A value of long long int type or more concisely of long long type contains at least 64 bits:

long long
1 Byte 1 Byte 1 Byte 1 Byte 1 Byte 1 Byte 1 Byte 1 Byte
                                                                                                                               

Note that in size terms a short fits between a char and an int, while an int fits between a short and a long.


Range Specifiers

Range specifiers define the range of values associated with a type.  The two range specifiers for integral types are

  • signed
  • unsigned

Signed

By default, the ranges for integral types, except char, are centered on zero.  The encoding schemes available for storing negative values include:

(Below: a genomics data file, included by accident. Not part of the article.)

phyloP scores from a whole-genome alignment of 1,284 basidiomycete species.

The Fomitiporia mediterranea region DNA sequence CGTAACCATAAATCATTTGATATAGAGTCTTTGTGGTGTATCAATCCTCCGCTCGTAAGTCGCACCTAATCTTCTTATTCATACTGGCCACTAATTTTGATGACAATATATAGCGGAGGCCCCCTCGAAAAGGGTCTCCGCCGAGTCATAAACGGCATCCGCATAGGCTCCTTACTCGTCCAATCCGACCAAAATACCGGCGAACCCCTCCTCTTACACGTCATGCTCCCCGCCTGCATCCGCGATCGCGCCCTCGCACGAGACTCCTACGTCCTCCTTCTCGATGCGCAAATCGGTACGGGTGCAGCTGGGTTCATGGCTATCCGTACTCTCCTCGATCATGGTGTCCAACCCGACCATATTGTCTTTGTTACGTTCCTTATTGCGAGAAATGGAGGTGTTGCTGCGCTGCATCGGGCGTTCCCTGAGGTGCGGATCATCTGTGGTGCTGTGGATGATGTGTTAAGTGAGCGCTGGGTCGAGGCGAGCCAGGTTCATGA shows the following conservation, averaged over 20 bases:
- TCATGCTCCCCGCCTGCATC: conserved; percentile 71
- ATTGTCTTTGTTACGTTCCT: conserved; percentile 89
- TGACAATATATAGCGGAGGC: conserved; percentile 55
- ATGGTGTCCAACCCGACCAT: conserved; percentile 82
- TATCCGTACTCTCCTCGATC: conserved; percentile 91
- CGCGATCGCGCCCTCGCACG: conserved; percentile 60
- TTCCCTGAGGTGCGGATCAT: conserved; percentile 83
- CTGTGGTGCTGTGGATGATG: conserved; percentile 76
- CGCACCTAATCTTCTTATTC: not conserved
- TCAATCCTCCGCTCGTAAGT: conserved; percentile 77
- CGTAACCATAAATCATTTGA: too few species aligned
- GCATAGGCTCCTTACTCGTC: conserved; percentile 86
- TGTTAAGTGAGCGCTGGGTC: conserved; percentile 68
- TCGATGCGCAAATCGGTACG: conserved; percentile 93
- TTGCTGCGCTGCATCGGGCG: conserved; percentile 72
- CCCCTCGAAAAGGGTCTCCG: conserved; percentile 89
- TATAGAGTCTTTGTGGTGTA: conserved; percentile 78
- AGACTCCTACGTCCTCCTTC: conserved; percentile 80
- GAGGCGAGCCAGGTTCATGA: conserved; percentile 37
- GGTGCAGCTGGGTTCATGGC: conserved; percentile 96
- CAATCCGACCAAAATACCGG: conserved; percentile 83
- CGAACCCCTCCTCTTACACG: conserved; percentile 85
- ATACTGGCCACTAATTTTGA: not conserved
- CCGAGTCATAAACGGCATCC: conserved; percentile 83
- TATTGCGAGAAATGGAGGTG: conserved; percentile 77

• two's complement notation,
  • one's complement notation, and
  • sign magnitude notation.

These three schemes represent positive values identically.  Two's complement, which is the most popular renders separate subtraction circuits in the ALU unnecessary and yields only one representation of 0. 

Standard C and C++ do not define a default range for the char type.  The range for the char type is platform dependent.  For example, phobos treats values of char type as extending from zero, while .net treats values of char type as centered on zero. 

Since the ASCII collating sequence extends from 0 to 127 inclusive, the char type stores ASCII characters identically regardless of the platform.  However, if we use a variable of char type to hold EOF (typically, -1), we need to identify the variable as centered on zero.  The keyword signed before the type name specifies this range.  For example,